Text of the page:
6. Awesome review. I have Nevegals on my 6" AM bike and have been very happy for years. Just purchased a Yeti ASR for XC racing, it came with the 2.1 Schwalbe Racing Ralph's which I find wear too quickly and have very week sidewalls. I will definately replace them with a set of Slant 6's front & rear when the time comes.

  7. It’s arduous to seek out knowledgeable people on this matter, but you sound like you already know what you’re talking about! Thanks
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  8. Once you have about half of the bead over the rest of the tire should pull over by hand, flip the tire and wheel over and the other edge can be pulled off by hand.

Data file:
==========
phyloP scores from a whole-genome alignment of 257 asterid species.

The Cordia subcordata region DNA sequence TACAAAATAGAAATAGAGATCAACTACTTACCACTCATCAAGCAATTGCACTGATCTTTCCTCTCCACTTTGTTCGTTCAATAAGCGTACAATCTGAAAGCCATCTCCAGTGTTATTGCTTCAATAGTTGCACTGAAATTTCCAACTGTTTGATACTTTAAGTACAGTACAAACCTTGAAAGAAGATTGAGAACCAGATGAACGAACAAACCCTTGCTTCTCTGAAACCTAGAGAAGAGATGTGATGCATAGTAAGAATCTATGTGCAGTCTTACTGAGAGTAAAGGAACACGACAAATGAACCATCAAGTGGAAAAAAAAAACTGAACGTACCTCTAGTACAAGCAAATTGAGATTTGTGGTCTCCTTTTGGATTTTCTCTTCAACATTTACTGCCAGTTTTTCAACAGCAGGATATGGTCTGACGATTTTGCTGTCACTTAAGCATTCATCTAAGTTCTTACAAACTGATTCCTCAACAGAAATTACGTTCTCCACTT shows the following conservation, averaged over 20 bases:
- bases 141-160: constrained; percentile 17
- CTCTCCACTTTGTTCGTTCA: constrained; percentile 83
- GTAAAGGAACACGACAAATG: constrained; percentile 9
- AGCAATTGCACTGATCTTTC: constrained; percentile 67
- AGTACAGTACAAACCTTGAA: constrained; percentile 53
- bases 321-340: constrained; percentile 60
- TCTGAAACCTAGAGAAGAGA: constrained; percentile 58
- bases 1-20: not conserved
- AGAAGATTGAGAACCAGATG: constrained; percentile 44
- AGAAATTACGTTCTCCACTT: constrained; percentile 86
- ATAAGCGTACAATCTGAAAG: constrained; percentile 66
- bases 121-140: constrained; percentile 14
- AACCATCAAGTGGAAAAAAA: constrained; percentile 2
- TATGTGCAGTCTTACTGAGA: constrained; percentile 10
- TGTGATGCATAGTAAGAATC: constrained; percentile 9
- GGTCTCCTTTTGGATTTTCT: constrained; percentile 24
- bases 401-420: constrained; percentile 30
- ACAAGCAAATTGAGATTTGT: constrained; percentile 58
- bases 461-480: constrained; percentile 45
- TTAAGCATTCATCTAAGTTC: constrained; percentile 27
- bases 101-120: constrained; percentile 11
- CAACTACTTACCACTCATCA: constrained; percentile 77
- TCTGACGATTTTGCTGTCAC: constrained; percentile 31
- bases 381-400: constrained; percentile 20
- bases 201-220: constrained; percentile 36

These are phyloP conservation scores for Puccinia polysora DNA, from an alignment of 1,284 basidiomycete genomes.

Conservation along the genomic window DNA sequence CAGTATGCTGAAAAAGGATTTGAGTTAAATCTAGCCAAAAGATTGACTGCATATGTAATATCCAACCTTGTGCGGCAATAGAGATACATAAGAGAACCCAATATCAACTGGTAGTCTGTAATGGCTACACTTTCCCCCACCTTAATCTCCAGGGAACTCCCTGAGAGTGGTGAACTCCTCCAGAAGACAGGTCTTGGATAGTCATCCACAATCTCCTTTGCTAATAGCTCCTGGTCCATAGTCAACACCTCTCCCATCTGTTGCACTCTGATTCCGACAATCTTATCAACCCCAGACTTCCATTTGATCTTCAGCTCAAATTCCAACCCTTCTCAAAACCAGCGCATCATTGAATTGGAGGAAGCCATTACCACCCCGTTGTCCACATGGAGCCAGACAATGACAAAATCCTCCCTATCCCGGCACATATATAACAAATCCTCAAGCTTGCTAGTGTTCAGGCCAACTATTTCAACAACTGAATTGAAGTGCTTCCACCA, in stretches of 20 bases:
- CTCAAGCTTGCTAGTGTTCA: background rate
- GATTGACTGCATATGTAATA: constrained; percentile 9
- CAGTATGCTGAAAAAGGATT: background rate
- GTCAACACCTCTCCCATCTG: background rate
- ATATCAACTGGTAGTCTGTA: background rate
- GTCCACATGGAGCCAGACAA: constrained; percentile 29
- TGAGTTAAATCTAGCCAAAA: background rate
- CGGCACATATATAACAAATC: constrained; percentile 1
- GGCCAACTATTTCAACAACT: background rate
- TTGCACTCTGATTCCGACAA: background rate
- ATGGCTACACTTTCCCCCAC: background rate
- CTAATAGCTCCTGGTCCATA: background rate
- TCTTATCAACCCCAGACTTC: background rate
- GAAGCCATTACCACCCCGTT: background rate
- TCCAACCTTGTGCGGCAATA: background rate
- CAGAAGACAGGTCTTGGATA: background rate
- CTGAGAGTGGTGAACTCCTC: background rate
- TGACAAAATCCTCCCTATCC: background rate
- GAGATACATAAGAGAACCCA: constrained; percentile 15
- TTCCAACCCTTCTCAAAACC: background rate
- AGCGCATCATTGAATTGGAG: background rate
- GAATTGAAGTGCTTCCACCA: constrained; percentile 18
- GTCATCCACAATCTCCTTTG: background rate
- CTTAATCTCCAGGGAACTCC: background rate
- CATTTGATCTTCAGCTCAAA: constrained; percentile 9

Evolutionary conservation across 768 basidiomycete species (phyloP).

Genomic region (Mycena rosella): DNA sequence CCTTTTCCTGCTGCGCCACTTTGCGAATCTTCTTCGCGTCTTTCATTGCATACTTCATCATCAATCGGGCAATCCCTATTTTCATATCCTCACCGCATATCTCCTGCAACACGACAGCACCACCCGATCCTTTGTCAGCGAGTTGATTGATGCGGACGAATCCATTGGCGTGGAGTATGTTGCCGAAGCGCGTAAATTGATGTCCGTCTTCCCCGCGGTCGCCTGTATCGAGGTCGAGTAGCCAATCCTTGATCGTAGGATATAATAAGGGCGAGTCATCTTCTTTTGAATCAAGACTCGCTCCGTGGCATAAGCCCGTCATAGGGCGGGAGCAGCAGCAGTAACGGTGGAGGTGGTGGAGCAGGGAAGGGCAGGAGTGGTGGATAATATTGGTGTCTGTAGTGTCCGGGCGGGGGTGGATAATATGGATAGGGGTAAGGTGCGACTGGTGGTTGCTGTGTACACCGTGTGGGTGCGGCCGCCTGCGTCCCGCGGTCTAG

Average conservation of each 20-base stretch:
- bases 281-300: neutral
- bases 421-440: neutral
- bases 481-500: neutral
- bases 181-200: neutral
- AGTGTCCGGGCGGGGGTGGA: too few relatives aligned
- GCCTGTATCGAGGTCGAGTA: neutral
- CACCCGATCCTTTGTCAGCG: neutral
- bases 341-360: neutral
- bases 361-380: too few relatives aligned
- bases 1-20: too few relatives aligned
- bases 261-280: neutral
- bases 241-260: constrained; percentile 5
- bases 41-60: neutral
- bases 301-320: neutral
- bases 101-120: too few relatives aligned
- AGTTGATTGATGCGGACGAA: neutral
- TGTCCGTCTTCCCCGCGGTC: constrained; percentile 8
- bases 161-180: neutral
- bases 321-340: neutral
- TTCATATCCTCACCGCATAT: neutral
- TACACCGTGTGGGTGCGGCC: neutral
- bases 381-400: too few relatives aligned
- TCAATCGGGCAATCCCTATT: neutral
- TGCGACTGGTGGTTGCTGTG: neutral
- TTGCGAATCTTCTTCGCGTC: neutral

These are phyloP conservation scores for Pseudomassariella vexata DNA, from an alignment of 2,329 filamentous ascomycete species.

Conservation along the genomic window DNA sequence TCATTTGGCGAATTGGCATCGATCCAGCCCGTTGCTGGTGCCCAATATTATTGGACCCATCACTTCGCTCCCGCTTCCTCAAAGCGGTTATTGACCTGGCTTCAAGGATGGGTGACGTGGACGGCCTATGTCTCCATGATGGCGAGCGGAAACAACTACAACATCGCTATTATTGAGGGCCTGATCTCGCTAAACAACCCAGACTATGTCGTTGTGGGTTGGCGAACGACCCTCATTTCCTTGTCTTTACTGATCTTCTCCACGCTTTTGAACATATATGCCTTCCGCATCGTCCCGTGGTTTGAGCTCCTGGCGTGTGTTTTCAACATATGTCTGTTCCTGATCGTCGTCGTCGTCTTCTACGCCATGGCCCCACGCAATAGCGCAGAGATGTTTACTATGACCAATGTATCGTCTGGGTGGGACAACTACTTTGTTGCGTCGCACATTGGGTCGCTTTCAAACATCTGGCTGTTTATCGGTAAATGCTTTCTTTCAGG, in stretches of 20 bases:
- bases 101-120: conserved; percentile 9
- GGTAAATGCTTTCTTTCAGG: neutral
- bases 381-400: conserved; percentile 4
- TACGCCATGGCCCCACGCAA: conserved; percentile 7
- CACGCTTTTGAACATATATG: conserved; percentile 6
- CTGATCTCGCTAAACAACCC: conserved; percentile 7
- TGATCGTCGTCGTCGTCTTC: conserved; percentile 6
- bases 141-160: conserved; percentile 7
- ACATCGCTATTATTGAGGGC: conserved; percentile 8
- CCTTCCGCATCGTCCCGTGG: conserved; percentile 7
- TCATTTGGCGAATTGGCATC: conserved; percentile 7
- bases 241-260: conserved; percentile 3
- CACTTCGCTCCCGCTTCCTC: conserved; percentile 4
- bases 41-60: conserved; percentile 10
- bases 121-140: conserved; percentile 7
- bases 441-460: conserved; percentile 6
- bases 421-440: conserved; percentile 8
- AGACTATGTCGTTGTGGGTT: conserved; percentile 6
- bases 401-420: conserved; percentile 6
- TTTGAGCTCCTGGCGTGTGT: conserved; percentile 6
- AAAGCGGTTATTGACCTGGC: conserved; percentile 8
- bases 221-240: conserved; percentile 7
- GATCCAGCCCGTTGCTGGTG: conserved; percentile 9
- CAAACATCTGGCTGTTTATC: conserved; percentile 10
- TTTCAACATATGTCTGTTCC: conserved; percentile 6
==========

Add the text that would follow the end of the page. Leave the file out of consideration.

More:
9. This tutorial is indeed useful. I have just downloaded it. Thanks again.
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  10. I have the Nevegal front and SM8, I know what you meant by the knobs on pavement, no kidding! Wondering what size SM8 you were running, I'm using 2.35 and so far just fine for my current ride conditions. I like having a bit more traction on front and have considered the Slant Six 2.35 to replace the Nevegal for commuting errands and bike camping and mixed trails. Thanks for all the concise info. here.

  11. what a great tips ...In order to avoid leaving tire tracks as evidence, the pick-up vehicle should not leave the paved surface of the road.

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  12. This is really informative. I want to know the prices to buy kenda tyres online for all four tyres of my Hyunda Santro car.